The Profligacy of Immutability 19 Feb, 2019
There have been a couple of times over the past few months where I have run into major performance issues due to excessive garbage collection when trying to create dynamic models that work with immutable data objects used in 3rd-party code. Even just one or two immutable classes in a library can have huge flow-on effects. I have no problems with functional programming and immutability per se, but when that code starts gorging on new memory and leaving behind a trail of garbage for others to clean up, then it's time to register a complaint.
Event Handling in Analysis Classes 22 Mar, 2013
As I have mentioned in a couple of other posts, I have been working on the API for a suite of building performance analysis classes, with a particular focus on dynamic visualisation and interactive manipulation. Part of this involves implementing an event notification system so that changes can propagate through even the most complex object hierarchies without the user having to worry about the internal plumbing. Unfortunately the standard approaches that I have found aren't particularly suitable here, so I have had to hack out something of my own.
Where's the Point in 3D APIs 28 Sep, 2012
Whilst working on an analysis library recently, I have been trying to reconcile how best to define positional and directional information. Most 3D frameworks and Application Programming Interfaces (API) use a single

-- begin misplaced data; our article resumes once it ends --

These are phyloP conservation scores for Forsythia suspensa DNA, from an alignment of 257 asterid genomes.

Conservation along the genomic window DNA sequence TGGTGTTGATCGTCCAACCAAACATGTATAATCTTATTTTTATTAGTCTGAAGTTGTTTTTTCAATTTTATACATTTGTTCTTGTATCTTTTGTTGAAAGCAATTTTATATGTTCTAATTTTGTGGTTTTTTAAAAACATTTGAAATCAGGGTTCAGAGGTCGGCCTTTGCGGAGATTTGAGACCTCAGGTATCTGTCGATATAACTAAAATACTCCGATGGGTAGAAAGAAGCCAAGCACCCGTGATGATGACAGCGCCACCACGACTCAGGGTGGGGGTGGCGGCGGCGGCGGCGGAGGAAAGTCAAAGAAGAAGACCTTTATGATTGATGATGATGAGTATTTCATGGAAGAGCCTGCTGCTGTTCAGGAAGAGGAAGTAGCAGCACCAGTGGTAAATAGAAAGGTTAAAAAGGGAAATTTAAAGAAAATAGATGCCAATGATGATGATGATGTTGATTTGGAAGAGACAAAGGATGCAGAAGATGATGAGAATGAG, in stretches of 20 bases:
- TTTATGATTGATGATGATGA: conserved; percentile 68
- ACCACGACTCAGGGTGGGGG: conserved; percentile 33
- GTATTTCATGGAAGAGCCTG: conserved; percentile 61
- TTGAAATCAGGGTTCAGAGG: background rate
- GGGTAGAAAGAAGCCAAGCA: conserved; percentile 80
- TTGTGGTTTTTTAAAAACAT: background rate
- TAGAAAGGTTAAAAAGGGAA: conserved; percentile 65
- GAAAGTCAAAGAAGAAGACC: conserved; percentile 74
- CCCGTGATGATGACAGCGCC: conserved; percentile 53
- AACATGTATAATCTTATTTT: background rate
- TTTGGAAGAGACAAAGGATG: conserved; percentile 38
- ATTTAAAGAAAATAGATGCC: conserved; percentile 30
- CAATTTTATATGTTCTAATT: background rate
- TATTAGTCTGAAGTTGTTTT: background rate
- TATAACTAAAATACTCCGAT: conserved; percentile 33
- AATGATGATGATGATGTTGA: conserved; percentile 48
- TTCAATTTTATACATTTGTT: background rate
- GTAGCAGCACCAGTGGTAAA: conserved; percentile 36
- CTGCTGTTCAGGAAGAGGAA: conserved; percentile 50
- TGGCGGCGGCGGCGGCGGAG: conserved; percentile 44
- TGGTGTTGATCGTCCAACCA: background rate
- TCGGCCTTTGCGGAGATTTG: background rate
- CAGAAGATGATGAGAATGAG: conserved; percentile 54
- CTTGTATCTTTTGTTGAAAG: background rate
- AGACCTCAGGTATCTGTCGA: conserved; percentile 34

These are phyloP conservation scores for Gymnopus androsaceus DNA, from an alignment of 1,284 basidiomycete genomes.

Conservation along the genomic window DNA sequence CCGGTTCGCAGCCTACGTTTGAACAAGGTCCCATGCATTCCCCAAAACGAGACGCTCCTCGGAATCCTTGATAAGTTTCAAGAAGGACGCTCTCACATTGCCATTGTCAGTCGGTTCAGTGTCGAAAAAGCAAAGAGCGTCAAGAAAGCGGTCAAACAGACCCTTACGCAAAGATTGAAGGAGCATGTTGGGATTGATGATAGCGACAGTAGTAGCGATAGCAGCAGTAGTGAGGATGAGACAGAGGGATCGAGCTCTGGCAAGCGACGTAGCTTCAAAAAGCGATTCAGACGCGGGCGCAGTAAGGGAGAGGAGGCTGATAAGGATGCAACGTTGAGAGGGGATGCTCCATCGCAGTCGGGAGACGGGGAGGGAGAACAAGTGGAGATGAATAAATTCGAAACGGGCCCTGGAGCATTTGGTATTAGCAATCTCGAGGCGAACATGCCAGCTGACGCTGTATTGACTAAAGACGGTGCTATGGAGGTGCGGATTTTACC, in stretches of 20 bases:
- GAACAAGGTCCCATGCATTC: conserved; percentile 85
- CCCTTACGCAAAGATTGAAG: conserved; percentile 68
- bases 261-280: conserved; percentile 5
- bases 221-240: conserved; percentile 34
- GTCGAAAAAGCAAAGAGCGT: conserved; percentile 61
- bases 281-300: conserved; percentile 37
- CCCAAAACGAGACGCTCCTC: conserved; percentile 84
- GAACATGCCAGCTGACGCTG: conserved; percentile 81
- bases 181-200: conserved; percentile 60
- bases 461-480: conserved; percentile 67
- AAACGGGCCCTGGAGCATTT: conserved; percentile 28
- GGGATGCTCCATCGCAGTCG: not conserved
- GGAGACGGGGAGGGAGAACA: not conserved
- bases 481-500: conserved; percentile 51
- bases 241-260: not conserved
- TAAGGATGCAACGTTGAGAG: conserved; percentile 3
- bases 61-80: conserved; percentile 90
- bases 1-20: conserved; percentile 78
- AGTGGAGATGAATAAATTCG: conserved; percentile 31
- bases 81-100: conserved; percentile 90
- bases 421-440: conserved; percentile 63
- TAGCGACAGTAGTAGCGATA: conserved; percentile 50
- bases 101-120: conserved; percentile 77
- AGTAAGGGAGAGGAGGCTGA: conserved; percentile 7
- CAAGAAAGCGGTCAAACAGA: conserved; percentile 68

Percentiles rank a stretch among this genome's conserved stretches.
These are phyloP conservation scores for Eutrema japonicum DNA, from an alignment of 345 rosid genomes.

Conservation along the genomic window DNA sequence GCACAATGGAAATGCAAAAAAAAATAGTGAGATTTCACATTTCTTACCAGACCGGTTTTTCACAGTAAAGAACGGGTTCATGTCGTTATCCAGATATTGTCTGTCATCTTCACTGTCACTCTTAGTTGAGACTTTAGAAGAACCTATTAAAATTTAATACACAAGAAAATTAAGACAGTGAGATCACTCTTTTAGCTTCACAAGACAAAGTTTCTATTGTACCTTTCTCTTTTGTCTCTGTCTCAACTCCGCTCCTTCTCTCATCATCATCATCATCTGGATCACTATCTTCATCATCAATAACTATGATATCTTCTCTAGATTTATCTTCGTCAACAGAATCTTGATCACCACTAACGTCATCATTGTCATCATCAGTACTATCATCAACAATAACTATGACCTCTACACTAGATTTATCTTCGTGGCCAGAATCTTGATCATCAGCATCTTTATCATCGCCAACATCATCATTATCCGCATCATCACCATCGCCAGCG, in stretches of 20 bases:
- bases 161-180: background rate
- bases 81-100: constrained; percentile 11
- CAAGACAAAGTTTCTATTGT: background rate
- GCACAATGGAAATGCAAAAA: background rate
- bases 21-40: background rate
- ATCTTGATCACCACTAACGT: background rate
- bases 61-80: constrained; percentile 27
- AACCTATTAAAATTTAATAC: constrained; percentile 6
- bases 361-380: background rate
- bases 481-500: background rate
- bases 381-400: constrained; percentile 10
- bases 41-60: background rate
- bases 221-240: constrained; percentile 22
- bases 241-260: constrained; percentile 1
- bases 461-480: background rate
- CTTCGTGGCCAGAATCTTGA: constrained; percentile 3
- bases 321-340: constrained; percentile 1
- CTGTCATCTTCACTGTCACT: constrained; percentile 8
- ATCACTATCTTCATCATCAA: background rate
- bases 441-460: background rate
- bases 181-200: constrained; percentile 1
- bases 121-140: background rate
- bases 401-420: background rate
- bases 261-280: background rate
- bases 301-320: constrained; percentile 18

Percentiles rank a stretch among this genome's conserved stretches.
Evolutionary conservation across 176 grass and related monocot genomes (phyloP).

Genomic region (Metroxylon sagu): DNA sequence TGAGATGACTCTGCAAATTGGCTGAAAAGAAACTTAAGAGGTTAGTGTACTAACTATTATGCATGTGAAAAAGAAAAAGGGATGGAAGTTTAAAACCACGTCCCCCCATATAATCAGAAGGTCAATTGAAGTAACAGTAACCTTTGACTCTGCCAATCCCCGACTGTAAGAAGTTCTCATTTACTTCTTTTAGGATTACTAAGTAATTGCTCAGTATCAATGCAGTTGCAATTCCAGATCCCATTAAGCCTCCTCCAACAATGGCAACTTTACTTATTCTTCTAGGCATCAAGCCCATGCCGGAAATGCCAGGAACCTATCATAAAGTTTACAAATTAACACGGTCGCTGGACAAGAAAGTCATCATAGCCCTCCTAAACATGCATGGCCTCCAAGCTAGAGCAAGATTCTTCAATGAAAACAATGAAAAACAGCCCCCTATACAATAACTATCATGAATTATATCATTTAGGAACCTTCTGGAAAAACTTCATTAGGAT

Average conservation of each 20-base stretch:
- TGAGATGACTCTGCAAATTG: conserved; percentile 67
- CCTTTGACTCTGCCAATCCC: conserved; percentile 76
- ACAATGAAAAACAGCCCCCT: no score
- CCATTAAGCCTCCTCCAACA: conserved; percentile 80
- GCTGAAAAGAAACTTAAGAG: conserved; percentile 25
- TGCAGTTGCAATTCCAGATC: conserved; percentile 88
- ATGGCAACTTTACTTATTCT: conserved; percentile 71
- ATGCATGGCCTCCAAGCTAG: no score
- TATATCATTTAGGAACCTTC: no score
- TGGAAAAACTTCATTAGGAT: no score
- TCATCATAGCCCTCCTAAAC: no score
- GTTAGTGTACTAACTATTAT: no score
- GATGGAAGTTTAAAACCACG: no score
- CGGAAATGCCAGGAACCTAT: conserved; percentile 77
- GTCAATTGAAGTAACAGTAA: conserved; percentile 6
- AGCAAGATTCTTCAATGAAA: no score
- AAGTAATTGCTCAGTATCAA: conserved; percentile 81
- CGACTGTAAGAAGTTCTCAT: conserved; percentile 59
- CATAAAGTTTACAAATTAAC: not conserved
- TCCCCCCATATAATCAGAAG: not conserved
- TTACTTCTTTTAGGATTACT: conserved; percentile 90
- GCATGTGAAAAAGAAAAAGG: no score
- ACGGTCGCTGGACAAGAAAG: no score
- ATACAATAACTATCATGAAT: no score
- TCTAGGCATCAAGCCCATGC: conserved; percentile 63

Vector class (or similar) to define a generic object with X, Y and Z properties, which is then used interchangeably to describe both points in space and direction vectors. The closer I look, however, the more I think that it's important to clearly distinguish between the two and treat them as separate classes in an API in order to avoid inadvertent user mistakes. Unfortunately there is no single knock-out justification for either approach, so the following are some simple contemplations on the subject as I try to work out which way to go.
Designing for Sub-Classing in Java 23 Sep, 2012
One of the projects I have been working on over the last few months is a graphical user-interface (GUI) library for Processing. The Java API to the library makes extensive use of sub-classing and the intention is that it be easily sub-classed by the end user to allow for deep customisation of its functionality. Deep customisation means allowing for any property in any of its classes to be easily overridden. Sounds trivial as this is what object-oriented programming and Java is all about, but it actually leads to an interesting code-design dilemma.